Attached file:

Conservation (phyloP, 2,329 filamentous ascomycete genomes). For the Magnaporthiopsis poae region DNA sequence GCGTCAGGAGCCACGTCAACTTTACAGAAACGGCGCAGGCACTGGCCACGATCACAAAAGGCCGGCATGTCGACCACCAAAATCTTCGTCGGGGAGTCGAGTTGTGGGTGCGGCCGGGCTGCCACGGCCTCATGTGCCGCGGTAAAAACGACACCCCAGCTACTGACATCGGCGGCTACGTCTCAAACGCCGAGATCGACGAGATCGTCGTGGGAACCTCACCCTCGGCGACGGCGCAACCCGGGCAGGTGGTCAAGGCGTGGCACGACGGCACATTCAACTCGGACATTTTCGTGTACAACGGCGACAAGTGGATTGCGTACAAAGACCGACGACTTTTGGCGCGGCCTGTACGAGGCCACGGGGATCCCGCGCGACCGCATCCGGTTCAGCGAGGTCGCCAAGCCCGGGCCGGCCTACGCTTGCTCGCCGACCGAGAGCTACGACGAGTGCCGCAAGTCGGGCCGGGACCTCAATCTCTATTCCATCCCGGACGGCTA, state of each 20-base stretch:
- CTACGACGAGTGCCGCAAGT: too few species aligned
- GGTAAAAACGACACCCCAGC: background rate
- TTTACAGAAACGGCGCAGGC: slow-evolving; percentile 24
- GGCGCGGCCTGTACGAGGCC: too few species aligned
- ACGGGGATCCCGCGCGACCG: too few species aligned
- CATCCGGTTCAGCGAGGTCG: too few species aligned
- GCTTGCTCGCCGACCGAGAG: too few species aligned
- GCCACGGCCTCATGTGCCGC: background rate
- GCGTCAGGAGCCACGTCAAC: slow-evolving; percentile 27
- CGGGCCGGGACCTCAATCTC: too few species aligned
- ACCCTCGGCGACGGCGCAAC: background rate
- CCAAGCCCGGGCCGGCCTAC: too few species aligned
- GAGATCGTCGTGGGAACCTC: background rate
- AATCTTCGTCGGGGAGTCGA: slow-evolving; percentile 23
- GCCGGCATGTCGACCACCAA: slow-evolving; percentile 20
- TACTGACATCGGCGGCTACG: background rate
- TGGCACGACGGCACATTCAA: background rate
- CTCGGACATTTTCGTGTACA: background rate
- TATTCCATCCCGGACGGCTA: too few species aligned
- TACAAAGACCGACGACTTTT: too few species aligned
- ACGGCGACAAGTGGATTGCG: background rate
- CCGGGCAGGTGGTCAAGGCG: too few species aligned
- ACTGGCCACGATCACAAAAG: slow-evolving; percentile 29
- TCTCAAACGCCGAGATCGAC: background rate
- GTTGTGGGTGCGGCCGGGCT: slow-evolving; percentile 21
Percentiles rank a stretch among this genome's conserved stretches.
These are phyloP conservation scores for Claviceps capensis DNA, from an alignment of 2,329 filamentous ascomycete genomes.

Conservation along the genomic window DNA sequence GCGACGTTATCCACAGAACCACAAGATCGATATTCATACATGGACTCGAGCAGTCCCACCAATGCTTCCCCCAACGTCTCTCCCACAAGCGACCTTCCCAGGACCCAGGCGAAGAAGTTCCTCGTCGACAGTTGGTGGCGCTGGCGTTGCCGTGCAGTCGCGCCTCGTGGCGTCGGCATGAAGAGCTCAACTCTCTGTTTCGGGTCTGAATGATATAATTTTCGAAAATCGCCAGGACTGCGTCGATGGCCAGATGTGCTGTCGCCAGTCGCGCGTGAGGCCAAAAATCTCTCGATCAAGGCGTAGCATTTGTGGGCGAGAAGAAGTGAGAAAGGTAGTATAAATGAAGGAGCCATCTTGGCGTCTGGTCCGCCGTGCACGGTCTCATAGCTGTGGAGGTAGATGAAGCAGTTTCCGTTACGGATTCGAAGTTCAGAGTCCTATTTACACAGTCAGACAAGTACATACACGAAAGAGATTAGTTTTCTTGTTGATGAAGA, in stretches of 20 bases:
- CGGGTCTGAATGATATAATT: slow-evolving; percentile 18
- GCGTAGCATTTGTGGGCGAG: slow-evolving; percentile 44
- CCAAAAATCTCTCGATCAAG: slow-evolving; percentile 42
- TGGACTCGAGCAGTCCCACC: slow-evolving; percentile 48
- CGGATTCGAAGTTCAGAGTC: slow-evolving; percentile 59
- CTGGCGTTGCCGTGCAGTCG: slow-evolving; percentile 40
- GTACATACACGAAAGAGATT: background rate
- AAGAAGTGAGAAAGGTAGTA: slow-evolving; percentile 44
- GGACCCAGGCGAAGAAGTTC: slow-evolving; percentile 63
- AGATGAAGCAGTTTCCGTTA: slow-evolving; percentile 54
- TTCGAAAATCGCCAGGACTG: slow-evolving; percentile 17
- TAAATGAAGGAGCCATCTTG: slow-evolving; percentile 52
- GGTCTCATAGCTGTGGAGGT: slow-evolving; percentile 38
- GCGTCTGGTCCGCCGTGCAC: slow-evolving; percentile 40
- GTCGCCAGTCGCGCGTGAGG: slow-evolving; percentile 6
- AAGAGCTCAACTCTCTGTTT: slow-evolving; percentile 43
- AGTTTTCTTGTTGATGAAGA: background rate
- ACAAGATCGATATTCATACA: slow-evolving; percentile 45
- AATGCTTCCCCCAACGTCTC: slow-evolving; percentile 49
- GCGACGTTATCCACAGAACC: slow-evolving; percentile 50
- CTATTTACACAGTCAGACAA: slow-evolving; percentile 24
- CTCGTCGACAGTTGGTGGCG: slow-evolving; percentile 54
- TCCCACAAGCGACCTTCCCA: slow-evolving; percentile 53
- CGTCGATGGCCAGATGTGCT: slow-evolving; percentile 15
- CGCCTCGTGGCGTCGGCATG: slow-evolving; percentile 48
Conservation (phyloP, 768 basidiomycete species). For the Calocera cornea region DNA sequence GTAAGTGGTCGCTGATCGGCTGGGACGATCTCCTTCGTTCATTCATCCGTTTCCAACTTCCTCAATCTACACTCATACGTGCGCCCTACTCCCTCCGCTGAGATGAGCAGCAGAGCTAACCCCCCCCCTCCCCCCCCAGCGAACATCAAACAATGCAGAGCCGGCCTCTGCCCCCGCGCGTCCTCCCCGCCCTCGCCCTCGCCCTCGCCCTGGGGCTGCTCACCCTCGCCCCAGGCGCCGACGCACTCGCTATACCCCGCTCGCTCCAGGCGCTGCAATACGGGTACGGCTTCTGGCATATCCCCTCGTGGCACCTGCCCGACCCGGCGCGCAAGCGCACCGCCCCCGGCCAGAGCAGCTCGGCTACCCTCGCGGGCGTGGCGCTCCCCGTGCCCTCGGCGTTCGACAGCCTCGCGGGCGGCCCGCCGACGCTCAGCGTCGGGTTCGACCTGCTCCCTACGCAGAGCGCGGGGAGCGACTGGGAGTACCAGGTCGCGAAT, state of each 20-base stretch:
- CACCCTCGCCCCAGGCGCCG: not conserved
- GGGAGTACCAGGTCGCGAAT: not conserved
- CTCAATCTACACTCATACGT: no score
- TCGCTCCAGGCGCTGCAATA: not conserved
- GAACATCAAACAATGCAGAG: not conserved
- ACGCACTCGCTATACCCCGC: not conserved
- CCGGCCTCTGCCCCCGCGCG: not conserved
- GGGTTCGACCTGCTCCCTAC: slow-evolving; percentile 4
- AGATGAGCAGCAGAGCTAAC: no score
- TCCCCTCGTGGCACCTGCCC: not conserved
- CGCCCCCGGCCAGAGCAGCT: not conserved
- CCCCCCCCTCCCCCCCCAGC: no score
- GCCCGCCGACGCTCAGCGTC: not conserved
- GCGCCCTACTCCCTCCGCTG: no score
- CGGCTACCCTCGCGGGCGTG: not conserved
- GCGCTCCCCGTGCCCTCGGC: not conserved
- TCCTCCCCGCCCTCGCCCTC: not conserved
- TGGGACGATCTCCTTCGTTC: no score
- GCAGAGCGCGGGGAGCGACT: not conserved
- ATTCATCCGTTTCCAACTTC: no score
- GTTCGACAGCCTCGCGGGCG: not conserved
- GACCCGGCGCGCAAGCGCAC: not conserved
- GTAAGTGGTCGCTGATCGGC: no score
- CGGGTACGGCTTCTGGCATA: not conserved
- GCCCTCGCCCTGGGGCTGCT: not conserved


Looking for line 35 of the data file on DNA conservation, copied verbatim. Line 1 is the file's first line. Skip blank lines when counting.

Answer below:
- CTGGCGTTGCCGTGCAGTCG: slow-evolving; percentile 40